Saturday, June 03, 2006

The 30-YR Bond Test

My custom-made database is almost functioning at 100%. Special thanks to the India-based programmers who are making it all possible at affordable prices!

I was going through all the records I've made so far in efforts to debug the program. And I started noticing something about a special feature that I had requested: a red flag that signals when a company's initial rate of return (ROR) is less than the current 30-yr bond (or T-Bond) rate.

First, let me explain how I make this comparison. I treat the current diluted EPS as a yield. To find the yield rate, the yield is divided by the price, just like bonds. If a company's initial ROR turns out to be less than the highest-yielding bond rate (usually the T-Bond unless you have an inverted yield curve), then you might as well put your money into the bonds until either earnings rise or the stock price falls... OR until the T-Bond rate drops. DISCLAIMER: This is treating your stock like a bond, and ignores potential earnings growth and any other factors that could influence the future price of the stock.

I noticed a lot of companies were giving me this red flag mentioned above. So I decided to count how many companies are "worse than bonds" right now. I got 21 out of 44, that's 48%. About half of my companies are estimated to give out less money than the 30-yr Bond! And many of those that did beat the T-Bond were not much higher. Those that excelled greatly in initial ROR included financials like CFC, LFG, FMT, & NEW (but not CBH), and housing stocks like BMHC, HOV & KBH. The losers included technology, healthcare, pharmaceuticals, and insurance, while retail and manufacturing is right about at the same level. I also noticed that a company's P/E had nothing to do with my results; some companies that failed the test had lower P/E's than those that passed.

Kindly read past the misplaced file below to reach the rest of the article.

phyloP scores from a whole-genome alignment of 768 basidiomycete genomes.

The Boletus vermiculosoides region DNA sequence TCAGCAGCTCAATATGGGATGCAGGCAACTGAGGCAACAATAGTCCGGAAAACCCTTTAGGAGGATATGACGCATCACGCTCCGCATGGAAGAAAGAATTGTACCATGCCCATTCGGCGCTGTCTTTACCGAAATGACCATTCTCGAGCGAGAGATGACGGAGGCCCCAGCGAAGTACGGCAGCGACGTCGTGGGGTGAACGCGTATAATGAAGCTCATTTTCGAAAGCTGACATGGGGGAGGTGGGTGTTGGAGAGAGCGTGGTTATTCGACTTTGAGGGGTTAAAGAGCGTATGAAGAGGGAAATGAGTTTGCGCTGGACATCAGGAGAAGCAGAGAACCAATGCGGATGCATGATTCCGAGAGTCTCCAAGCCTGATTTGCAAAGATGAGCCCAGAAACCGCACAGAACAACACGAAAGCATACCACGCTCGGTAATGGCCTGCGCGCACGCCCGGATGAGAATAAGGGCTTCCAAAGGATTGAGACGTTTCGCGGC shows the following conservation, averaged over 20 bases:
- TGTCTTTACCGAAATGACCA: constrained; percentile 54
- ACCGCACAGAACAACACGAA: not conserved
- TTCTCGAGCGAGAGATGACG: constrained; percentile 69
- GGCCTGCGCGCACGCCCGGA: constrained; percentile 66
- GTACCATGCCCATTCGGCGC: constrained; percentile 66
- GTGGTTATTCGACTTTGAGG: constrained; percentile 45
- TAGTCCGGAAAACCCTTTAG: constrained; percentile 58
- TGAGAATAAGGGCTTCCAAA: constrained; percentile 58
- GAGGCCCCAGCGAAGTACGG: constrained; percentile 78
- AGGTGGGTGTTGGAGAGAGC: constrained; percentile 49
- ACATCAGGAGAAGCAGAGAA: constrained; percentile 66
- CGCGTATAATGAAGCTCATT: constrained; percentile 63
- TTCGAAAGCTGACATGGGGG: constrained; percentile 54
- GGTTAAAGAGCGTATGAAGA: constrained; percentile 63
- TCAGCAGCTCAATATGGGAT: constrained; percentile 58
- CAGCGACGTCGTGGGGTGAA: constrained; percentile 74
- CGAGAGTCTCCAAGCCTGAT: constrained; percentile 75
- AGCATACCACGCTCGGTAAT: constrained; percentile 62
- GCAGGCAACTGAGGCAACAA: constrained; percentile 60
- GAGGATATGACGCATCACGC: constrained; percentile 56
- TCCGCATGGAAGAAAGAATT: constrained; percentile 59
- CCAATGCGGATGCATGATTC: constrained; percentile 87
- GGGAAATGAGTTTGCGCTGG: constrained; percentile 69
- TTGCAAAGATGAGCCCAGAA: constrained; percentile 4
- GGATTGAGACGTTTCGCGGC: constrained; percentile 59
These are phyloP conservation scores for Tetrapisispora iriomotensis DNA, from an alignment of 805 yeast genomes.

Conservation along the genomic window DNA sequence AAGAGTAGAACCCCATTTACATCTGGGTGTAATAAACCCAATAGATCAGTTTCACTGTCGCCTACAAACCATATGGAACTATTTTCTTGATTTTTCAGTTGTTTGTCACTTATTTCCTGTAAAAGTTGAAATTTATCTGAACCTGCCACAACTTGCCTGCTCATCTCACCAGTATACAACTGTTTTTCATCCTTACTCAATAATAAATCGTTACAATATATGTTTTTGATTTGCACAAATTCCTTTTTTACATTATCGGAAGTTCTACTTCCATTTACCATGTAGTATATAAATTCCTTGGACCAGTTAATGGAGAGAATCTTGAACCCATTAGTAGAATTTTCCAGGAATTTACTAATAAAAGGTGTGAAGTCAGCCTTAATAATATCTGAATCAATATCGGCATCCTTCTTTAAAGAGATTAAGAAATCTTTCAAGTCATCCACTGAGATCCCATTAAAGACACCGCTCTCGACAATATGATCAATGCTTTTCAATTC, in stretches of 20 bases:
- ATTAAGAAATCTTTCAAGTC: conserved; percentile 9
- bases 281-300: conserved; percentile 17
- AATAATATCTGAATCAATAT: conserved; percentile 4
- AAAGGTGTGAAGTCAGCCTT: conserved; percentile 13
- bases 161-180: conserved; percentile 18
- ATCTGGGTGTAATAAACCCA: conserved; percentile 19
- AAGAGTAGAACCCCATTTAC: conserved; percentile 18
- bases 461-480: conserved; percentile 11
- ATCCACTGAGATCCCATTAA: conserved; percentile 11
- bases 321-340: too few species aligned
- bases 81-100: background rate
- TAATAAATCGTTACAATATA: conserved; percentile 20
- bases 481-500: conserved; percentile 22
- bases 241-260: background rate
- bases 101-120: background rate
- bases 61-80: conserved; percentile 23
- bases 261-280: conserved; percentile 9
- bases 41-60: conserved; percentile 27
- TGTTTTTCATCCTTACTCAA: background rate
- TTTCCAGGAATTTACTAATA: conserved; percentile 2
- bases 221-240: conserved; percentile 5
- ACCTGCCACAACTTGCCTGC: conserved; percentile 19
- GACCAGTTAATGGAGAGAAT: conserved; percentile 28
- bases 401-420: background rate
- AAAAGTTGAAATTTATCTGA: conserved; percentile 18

This makes me think that I should look into buying some bonds soon. I'm still looking for signs to prove the theories I've been hearing on another market correction within the next few months. If this happens, bonds should be in demand until the 4th quarter recovery (also part of the theories). Other theories predict a soft recession for the rest of the year, with no guidance after that. So, as I said, I'm still looking for rules on reading the tea leaves.

For your information, right now I have only 47 companies on file. This isn't much, but considering the Dow Industrial Average contains only 30 companies, I'd wouldn't worry too much about it. 4 of my companies are also on the Dow: HPQ, JNJ, PG, & UTX, and there's a few more I'd like to add; only JNJ passed the T-Bond yield. I eliminated 3 companies from this analysis because of their questionable earnings conditions: KKD, SLR, & SUNW.

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